Sender Policy Framework or SPF prevents phishing and spoofing attacks by enabling domain owners to specify which IP addresses or servers they trust. These authorized IP addresses are enlisted in SPF TXT records. This blog focuses on understanding how to create an SPF TXT record for your domain.
What are SPF Records?
SPF records are TXT records that include all the email servers or IP addresses that domain owners allow sending emails from. Emails sent from IP addresses outside of the list are either marked as spam (SPF softfail) or outrightly rejected from entering recipients’ mailboxes (SPF hardfail).
Here’s an SPF TXT record example-
v=spf1 ip4=184.108.40.206 ip4=220.127.116.11 include:examplesender.email -all
A correctly set up and configured SPF TXT record for your domain ensures email security, improves email deliverability rate, and helps deploy DMARC protocol.
Now, let’s check out the 4 steps to create SPF TXT record online.
How to Create Your SPF Record?
You can protect your brand reputation and shield your customers or prospects from falling into the traps set by threat actors by starting your SPF journey. The first step of which is to know how to create SPF TXT records.
STEP 1: CREATE A LIST OF AUTHORIZED AND TRUSTED IP ADDRESSES
Draft an extensive list of IP addresses and servers allowed to send emails on behalf of your domain. Also, enlist if there are any third-party vendors permitted to send emails from your domain.
Remember that you’ll have to create an SPF record for all the domains if you use multiple domains to send emails from your company.
STEP 2: GENERATE YOUR SPF RECORD
- Start with v=spf1, which specifies the version number.
- v=spf1 has to be followed by all the IP addresses gathered in the first step.
- Next, use an include tag for third-party vendors’ email addresses.
- Lastly, end your record with an ~all or -all tag, where;
the ~all tag (Softfail) instructs recipients’ servers to accept emails failing authentication checks but mark them as spam.
-all tag instructs recipients’ servers to outrightly reject the entry of emails failing authentication checks.
STEP 3: PUBLISH THE GENERATED SPF RECORD ON YOUR DNS
Once you’ve learned how to create an SPF TXT record and generated one for your domain, it’s time to publish it on your DNS. A DNS manager does this; now, this can be an internal role in your company, or you can ask your DNS provider to do it for you. You may also have access to a dashboard that your DNS provider offers; if so, you can add the SPF TXT record on your own.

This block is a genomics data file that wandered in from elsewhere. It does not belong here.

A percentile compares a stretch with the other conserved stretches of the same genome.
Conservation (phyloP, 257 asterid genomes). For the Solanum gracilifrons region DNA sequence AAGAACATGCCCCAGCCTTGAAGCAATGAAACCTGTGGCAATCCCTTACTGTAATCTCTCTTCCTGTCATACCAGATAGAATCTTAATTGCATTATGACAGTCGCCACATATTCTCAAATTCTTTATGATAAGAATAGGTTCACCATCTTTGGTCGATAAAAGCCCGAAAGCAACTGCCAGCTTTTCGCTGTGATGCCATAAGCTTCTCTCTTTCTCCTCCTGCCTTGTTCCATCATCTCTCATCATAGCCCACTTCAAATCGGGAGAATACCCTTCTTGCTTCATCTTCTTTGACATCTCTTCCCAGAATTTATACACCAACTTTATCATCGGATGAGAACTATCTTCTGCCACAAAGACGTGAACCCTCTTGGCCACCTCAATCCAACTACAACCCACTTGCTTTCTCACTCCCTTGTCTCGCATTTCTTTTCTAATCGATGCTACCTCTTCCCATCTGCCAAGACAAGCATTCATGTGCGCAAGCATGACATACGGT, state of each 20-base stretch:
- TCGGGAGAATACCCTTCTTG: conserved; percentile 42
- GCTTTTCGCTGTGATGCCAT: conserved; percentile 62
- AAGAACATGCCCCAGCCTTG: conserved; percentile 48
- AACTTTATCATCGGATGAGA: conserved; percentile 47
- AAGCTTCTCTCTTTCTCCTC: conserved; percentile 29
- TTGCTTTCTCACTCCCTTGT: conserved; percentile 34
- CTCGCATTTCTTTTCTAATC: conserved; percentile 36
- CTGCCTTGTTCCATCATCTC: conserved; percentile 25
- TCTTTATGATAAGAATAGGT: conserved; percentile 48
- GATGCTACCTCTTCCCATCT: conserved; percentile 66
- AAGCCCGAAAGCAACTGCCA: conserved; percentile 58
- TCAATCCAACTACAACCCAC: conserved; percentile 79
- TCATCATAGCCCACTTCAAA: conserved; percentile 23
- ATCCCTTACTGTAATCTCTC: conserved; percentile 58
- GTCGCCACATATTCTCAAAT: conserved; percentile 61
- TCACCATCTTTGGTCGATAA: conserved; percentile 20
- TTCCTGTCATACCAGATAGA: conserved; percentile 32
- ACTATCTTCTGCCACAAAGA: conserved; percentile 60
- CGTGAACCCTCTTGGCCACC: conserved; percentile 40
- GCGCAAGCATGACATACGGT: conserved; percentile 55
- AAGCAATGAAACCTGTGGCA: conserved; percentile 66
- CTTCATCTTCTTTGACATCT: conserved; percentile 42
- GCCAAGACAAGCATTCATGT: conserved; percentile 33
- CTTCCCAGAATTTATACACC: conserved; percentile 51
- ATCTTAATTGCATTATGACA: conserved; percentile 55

How to Access Your DNS Manager?
- Log in to your domain account.
- Find an option/page to update the domain’s DNS records. It’ll read something like ‘DNS management’ or ‘name server management’.
- Choose the domain you want to add the SPF record for and open the DNS manager.
- Create a new TXT record in the TXT section and set the host field to your domain name.
- Copy and paste your SPF record values.
- Specify the Time To Live (TTL), enter 3600, or leave the default.
- Click on ‘add record,’ and you’re done.
It may take up to 48 hours for this to reflect.
STEP 4: TEST YOUR SPF RECORD
Use SPF record checker, an online diagnostic tool that examines your record for syntactical errors and other configurations.
A correctly configured SPF record doesn’t exceed the 10 DNS lookup limit. However, if you’re struggling to stay within the limit, try our automatic SPF flattening services.
To create an SPF record for your domain, start by gathering all authorized IP addresses and generate a record using the above instructions. Then ask your DNS manager or DNS provider to add the record to your DNS. Lastly, run it through an SPF record checker to ensure it’s non-erroneous.